Presentation on theme: " The Canterbury Tales (TCT) is the most famous and critically acclaimed work of Chaucer. For most of his life, Chaucer served in the Hundred Years."— Presentation transcript:
The Canterbury Tales (TCT) is the most famous and critically acclaimed work of Chaucer. For most of his life, Chaucer served in the Hundred Years War between England and France, both as a soldier and a diplomat (he was fluent in French and Italian).
When the last French king in the direct Capetian line died in 1328 AD, 18 year old English king Edward III, who already held a large part of France, claimed the right to rule all of France - to be the king of France as well as the king of England. War broke out in 1338. At first the English won some big battles. But the war went on and on, even after Edward III died in 1377. Partly because of the Black Death, neither side could really end the war. Under their new young king Henry V, the English won a especially big battle at Agincourt in 1415, where Henry used a new weapon, cannons, to help him win the battle.CapetianADEdward IIIBlack Death cannons The English managed to take over almost all of France. But Henry V died young, in Paris, and after he died, the French started to win again under a great military leader, a woman named Joan of Arc, who recaptured the towns of Orléans and Reims, among other places, for her king, Charles VII. Reims
Even though the English eventually captured Joan and burned her alive in Rouen in 1431, the French continued to win the war and in 1453 the English king Henry VI (the son of Henry V) gave up his claim to rule France. Henry VI lost all his land in France except the port at Calais Rouen
Francesco Petrach (Italian poet/scholar) Giovanni Boccacio (Italian author/poet)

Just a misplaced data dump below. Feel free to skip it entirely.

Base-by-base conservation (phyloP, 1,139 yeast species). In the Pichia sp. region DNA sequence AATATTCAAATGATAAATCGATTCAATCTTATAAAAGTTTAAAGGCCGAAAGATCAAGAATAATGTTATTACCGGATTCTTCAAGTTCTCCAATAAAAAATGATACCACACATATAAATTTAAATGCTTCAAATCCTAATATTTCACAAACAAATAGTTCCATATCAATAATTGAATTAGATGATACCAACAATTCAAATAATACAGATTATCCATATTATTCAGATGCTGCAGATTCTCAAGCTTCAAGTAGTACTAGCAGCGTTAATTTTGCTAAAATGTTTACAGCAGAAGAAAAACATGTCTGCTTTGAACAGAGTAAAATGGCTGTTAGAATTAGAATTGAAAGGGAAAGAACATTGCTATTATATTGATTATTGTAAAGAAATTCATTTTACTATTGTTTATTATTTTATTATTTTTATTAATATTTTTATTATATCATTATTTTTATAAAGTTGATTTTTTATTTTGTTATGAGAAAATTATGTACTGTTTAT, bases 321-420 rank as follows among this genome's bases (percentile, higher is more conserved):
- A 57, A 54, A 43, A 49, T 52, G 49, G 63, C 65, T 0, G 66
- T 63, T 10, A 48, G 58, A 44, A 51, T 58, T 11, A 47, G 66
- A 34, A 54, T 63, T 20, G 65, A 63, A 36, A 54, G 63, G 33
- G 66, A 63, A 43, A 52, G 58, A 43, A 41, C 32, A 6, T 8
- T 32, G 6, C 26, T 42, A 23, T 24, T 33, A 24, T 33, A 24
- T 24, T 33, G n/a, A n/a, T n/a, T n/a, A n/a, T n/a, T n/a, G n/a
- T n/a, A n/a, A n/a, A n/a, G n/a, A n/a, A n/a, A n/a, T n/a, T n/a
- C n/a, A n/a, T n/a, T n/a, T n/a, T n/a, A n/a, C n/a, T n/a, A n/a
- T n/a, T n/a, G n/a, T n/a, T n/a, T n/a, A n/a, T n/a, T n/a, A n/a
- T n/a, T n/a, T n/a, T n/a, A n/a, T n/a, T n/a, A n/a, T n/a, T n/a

Around 1378, Chaucer began to develop his vision of an English poetry that would be linguistically accessible to all: to the court (official language is French) or to the Church (official language is Latin). Instead, Chaucer wrote in the vernacular, the English that was spoken in and around London in his day.
In 1374, the king appointed Chaucer as the Controller of the Customs of Hides, Skins and Wools in the port of London, which meant that he was a government official who worked with cloth importers. Hence his experience overseeing imported cloths might be the reason why he frequently describes in exquisite detail the garments and fabric that attire his characters.
Men mostly wore tunics down to their knees, though old men and monks wore their tunics down to the ground, and so did kings and noblemen for parties and ceremonies. Men sometimes also wore wool pants under their tunics. Wearing pants was originally a Germanic idea, and the Romans disapproved of it. But it gradually caught on anyway, especially among men who rode horses and in colder areas. Other men, especially noblemen, wore tights under their tunics. Knitting had not yet been invented, so they had to wear woven tights which did not fit very tightly. Outside, if it was cold, men wore wool cloaks.monksGermanic horsescold
Women also wore different kinds of clothes depending on who they were. All women wore at least one tunic down to their ankles. Many women, if they could afford it, wore a linen under-tunic and a woolen over-tunic, and often a wool cloak over that if they were going outside. On their legs women sometimes wore woven tights or socks, but women never wore pants. Nuns wore tunics like other women, but generally in black or white rather than colors. Noblewomen often wore fancy tall hats, sometimes with streamers coming off them. They sometimes plucked the hair from their foreheads to give themselves very high foreheads which people thought were beautiful.linenNunspeople